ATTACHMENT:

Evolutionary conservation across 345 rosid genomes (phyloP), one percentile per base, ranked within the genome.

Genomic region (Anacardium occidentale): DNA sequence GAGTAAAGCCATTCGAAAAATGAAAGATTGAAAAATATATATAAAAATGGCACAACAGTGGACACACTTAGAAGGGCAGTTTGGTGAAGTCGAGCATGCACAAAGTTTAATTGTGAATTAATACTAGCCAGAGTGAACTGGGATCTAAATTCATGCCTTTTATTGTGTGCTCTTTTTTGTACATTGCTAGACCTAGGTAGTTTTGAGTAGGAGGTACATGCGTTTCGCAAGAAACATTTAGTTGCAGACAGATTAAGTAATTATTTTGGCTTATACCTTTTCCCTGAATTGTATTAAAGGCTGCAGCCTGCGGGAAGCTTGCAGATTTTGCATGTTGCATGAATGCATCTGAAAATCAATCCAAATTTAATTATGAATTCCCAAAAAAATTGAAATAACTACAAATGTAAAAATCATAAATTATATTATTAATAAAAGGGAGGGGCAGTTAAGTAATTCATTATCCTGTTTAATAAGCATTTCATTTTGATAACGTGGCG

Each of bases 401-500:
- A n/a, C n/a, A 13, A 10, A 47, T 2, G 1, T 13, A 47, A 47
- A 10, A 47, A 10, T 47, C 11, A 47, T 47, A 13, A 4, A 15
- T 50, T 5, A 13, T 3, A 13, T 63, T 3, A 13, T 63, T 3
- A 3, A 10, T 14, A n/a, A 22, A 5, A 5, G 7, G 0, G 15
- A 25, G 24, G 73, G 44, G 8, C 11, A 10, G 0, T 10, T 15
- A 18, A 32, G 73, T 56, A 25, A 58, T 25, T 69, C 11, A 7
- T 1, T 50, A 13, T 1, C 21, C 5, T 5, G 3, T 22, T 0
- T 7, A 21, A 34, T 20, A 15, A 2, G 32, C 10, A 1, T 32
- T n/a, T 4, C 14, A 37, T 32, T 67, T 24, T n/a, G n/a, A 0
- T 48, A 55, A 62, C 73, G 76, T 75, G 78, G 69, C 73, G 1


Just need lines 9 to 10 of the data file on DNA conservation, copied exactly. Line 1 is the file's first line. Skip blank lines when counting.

- A 18, A 32, G 73, T 56, A 25, A 58, T 25, T 69, C 11, A 7
- T 1, T 50, A 13, T 1, C 21, C 5, T 5, G 3, T 22, T 0